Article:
Monday, 11 September 2006

Cars – reviewed by Howard Phillips

In this belated sequel to Stephen King’s underrated directorial debut, Maximum Overdrive, humanity is long gone – the resistance displayed by the survivors in that movie utterly forgotten, and the cars given autonomous life by a freak cosmic accident rule the world.

However, in a horrifying echo of George A Romero’s mall-shopping zombies in Dawn of the Dead, the cars continue to perform the mundane duties they undertook when mankind still lived, so we see them travelling along motorways, going on touring holidays, attending sports events, and so on. They lack the imagination to come up with new activities for themselves, now that their erstwhile masters are gone. Worst of all, like public schoolboys who grow up to beg a madam’s cane, they throw themselves into life-threatening high speed races, struggling to recapture excitement in what once was torture.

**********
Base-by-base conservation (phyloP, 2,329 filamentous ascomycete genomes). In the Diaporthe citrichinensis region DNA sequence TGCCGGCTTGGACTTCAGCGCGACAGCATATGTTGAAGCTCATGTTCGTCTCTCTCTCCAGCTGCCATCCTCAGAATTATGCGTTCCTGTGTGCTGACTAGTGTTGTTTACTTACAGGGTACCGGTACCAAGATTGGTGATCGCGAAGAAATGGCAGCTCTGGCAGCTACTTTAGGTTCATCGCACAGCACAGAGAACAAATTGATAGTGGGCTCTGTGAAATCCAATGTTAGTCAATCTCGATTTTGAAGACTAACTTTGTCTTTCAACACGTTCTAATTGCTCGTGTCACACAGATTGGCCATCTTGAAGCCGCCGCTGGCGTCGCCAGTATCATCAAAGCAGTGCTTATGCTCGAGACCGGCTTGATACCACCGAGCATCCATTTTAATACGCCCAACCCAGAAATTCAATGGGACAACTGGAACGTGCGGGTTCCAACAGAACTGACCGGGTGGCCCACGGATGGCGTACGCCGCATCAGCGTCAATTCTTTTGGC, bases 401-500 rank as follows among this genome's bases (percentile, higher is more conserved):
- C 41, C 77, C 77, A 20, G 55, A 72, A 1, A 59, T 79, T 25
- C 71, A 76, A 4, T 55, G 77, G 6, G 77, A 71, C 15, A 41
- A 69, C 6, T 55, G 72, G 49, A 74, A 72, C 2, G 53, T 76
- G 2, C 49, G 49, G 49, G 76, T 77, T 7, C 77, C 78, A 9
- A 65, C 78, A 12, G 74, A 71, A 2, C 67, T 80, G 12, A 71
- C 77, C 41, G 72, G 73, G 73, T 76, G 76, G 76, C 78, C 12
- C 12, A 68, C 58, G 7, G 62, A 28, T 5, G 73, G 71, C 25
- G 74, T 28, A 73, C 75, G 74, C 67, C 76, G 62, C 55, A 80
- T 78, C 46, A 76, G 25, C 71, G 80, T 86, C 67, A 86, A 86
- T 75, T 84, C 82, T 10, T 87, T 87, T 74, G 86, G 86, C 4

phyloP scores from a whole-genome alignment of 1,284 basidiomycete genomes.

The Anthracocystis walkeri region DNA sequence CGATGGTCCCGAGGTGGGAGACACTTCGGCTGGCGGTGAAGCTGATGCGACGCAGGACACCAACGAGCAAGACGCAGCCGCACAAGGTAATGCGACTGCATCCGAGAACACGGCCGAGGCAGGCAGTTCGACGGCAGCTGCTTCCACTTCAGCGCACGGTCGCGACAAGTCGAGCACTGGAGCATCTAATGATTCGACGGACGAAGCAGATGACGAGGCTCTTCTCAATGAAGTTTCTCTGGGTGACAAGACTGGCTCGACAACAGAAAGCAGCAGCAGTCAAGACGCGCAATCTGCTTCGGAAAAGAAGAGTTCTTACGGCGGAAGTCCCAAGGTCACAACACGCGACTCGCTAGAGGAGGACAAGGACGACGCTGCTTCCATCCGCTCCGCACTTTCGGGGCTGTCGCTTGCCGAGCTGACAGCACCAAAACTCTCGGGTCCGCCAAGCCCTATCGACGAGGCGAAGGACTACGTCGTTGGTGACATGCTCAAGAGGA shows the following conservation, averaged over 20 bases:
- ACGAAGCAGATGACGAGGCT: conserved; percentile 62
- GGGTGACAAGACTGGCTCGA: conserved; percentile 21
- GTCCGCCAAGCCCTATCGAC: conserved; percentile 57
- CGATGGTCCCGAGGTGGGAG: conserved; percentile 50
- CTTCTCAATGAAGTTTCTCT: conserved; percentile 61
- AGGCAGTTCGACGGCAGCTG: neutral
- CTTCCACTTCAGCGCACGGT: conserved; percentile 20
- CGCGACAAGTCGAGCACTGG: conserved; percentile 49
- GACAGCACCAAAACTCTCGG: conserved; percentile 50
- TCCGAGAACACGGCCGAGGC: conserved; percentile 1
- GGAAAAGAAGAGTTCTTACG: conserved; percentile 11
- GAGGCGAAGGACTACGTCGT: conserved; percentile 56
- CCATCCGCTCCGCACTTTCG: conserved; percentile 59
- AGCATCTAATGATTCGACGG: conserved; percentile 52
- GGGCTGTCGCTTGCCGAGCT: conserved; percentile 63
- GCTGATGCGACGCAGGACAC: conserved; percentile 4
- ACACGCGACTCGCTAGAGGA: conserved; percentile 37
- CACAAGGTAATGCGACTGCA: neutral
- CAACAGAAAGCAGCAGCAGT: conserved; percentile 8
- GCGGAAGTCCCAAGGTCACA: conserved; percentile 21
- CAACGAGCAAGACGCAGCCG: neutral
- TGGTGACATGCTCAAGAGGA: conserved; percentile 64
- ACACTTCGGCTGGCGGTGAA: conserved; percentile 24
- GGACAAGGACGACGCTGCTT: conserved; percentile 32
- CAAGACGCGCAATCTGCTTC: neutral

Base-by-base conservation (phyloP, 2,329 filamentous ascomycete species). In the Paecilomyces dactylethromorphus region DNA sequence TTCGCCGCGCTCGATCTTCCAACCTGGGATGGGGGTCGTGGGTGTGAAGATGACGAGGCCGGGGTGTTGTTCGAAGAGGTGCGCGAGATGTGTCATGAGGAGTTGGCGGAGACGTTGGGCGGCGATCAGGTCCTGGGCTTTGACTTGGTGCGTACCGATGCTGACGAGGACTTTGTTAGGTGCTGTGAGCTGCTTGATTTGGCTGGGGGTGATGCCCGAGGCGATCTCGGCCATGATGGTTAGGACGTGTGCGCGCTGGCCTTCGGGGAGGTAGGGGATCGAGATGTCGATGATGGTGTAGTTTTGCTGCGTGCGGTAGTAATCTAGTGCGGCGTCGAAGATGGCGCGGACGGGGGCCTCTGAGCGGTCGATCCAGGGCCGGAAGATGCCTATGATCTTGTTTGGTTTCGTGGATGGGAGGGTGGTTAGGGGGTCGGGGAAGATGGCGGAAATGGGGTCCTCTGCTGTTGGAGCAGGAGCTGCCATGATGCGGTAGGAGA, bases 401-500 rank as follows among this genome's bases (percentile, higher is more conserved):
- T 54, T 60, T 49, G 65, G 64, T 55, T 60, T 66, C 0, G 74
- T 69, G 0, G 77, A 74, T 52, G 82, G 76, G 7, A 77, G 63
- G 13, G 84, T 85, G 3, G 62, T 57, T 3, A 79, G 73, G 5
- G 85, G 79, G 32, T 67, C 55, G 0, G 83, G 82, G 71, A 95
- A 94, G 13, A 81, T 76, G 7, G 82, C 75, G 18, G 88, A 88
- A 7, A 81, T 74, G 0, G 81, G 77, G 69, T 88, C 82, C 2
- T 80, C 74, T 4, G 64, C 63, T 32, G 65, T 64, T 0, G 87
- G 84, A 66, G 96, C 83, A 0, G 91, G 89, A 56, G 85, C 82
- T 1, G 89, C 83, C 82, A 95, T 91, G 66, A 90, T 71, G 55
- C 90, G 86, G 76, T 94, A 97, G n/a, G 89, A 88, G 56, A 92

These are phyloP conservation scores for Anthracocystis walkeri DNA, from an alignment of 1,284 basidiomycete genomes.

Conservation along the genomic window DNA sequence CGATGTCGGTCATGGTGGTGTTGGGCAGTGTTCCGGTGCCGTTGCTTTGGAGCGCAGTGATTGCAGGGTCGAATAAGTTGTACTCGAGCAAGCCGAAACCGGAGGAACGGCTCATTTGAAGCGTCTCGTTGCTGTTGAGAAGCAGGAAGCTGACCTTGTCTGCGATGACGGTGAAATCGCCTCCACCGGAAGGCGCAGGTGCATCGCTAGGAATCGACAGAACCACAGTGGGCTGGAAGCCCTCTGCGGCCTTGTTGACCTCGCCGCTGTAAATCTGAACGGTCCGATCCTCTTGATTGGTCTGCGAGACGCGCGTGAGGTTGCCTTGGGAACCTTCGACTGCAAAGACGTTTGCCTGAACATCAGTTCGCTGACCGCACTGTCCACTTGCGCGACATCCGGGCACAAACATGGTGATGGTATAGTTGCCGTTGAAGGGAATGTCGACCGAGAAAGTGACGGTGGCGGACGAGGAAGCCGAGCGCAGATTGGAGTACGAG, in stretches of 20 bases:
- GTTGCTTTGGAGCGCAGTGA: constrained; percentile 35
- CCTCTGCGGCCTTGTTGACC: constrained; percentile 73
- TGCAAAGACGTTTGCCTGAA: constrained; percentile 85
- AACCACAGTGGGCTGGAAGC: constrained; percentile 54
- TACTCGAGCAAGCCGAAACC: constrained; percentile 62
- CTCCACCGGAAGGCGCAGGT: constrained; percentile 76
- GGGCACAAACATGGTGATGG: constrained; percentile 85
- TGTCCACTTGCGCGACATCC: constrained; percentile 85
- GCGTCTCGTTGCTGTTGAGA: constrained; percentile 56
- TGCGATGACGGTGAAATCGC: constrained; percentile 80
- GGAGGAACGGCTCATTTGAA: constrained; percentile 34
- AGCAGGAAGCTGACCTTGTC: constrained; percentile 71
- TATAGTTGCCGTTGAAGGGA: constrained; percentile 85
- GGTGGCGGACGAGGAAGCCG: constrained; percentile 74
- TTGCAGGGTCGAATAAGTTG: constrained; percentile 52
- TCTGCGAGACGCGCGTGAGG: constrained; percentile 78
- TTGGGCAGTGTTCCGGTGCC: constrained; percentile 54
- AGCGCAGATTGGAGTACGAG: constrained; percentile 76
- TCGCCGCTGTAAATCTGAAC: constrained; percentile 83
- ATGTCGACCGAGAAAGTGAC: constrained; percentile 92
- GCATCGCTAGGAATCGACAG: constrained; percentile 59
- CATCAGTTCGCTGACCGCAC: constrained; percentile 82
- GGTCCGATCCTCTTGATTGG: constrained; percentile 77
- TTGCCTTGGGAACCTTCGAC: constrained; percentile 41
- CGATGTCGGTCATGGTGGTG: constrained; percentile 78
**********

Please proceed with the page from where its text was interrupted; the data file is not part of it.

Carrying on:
In common with other recent children’s films, such as Ice Age and Robots, and of course with the aforementioned George A Romero, Cars takes an uncommon interest in entropy, and its ultimate expression, death.

In Cars, to be built is to begin to rust; to turn on your engine is to become outdated – there will always be a newer model, and from the moment you are created you begin the fight against decrepitude. A depressing topic for an adult film, and even more so for a film made for children.

And so, although the marketing for Cars betrays little of its origin, its themes perhaps stay closer to the horror of Stephen King’s work than you might imagine.

It is highly recommended.

Cars, directed by John Lasseter / Joe Ranft (dirs). Film, US, 121 mins. Originally published in Theaker's Quarterly Fiction #12. NB: Howard Phillips is a fictional character.